"It is, Father," said John, "and I have a mind to follow up that question until I succeed in solving it, sooner or later If you were in my case, Father," said he, "it wouldn't suit you very well to have Dermot's Sive making you ridiculous like this."

"Sive is making no one ridiculous but herself, John," said the priest. "But all the same you are right in saying that it would be a great pity not to teach some manners to the like of her if it were possible. And now I think of it, surely Dermot would not have gone up so boldly to Shiana's house to ask him 'what he meant to do next Tuesday,' if he had not had some right or title."

"And see for yourself, Father," said John, "what sort of answer Shiana gave him. 'I have no notion of marrying,' said he, 'nor will I have yet awhile;' just as if he meant to say, 'I am not ready yet to fulfil that promise.'"

"Really, John," said the priest, "I am inclined to think you are right. She has got a firm hold on him, and it is a great pity."

Sheila.—Oh dear, oh dear, oh dear! Look at that for work! What mischief was taking away their senses? Why, surely the world knows he could say that without having any promise upon him. They were a nice pair, and I wouldn't mind if it weren't the priest himself!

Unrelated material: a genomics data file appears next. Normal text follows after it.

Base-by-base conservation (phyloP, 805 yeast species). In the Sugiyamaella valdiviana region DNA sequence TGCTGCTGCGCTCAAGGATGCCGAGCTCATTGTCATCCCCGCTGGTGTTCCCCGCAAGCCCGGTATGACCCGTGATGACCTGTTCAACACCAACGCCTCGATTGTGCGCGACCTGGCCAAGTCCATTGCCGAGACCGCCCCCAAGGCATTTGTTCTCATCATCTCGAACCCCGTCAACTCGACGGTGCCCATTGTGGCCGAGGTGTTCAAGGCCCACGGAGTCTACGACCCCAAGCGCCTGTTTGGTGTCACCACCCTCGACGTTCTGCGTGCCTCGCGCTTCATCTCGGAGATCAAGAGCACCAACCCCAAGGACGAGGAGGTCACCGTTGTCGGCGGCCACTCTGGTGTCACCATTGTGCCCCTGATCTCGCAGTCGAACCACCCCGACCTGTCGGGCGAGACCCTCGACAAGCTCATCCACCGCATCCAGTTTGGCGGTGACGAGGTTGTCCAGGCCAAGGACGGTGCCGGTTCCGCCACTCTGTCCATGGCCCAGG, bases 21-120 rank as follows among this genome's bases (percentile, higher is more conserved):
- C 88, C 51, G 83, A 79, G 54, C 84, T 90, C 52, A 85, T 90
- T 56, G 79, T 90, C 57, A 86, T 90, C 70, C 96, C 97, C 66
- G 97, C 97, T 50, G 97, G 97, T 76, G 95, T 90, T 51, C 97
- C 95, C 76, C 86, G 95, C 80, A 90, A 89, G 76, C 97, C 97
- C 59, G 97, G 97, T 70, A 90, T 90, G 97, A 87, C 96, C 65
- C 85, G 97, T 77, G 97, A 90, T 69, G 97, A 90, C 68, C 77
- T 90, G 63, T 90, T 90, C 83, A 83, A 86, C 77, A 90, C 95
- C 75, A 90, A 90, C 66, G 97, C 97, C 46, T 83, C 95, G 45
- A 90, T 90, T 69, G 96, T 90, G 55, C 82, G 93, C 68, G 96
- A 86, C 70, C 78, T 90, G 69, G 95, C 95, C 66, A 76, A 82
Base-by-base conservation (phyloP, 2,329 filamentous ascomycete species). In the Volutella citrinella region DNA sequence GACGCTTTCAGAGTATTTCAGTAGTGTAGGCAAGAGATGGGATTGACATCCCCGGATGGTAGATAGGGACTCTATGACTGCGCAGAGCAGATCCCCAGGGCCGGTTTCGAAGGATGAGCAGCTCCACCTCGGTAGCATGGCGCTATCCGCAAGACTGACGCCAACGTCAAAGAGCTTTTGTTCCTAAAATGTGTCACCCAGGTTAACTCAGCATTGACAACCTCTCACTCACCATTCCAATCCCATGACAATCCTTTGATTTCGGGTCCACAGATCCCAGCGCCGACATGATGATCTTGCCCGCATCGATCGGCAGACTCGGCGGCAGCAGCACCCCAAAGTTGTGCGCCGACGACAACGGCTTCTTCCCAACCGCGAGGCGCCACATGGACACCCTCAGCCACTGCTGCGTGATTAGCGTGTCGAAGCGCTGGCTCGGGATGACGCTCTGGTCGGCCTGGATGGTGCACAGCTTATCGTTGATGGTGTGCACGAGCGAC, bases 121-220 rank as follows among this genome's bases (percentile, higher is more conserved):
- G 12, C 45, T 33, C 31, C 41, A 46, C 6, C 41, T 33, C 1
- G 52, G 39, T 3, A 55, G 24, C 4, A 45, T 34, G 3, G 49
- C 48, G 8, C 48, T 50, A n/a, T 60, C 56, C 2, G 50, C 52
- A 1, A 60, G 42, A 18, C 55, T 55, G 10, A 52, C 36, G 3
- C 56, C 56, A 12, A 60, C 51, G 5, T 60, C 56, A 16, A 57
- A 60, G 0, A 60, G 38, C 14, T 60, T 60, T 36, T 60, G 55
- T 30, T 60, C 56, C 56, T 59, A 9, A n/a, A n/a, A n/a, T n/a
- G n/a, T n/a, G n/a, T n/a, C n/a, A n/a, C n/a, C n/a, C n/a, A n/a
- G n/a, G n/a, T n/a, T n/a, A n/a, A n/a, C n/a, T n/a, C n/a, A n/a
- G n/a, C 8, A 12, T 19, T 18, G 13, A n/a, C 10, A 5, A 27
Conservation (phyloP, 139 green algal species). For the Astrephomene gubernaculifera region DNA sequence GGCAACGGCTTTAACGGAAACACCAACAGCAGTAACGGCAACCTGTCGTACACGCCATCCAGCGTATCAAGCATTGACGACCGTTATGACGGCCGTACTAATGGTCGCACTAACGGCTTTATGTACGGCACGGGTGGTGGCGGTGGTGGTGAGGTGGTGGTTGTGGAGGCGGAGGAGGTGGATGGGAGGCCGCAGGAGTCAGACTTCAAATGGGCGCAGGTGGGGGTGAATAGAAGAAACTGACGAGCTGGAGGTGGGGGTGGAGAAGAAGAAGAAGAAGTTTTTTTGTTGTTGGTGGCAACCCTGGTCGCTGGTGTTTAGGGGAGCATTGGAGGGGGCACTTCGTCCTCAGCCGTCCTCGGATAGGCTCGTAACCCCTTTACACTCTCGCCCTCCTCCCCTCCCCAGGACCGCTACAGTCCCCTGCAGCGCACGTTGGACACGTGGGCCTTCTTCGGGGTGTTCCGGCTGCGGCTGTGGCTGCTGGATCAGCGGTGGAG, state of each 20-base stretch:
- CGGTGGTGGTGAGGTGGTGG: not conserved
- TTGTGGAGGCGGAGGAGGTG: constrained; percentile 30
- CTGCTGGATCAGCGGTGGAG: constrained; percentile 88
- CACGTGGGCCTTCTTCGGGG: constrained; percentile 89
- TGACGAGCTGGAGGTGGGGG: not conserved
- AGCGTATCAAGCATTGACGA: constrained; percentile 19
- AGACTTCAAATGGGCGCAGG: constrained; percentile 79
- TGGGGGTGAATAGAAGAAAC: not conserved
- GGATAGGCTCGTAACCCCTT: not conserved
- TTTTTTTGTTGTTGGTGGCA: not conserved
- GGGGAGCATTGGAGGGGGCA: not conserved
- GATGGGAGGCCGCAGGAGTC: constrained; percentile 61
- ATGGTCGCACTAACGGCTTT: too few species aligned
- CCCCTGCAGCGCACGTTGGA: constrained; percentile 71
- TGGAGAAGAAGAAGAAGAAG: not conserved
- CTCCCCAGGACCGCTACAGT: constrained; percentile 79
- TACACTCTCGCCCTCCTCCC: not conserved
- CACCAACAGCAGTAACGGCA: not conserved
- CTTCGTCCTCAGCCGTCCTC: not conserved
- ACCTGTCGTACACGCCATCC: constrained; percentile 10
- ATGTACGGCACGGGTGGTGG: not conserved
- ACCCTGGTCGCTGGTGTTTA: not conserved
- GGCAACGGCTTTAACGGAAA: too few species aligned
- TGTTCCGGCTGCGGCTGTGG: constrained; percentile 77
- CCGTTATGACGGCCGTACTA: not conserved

Kate.—Oh, but look, Sheila dear, they knew nothing about Shiana's secret, and had no idea of anything of the kind. If they had had, perhaps they would have understood the whole affair as well as we do. But how could anybody have thought of it? He never told it to a living soul. He never let a word slip from his lips about it to anybody that ever lived, from the first day to that day on which they were speaking. Did you notice how carefully and how well he kept it from every single person that spoke to him? I have been watching the story, thinking from time to time that some word would slip from him that would let it out; but he did not let the smallest tittle of it escape him. There was nothing preventing him from marrying Short Mary, but the secret that he possessed in his own mind. Neither the priest nor John Kittach had any knowledge whatever of that secret. Sive had published it all through the country that he had promised to marry her. Nobody was contradicting that statement. How could anybody tell but that there might perhaps be some fragment of truth in it? I don't think John Kittach and the priest could very well come to any other conclusion than that the promise must have been made.
Sheila.—But surely it was very unfair, Kate.
Kate.—It certainly was, but how could it have been helped?
Sheila.—I think people should look before them, and not do what is unfair and wrong.
Kate.—You are quite right, Sheila, they should. But that does not alter the fact that many a man has been wrongfully hanged without anyone being able to help it.
Abbie.—I have heard that a man was hanged wrongfully like that, west near Rathmore, long ago, the time the Whiteboys broke into the coach and killed the man who was guard to it.
Nora.—What need had they to kill him, Abbie?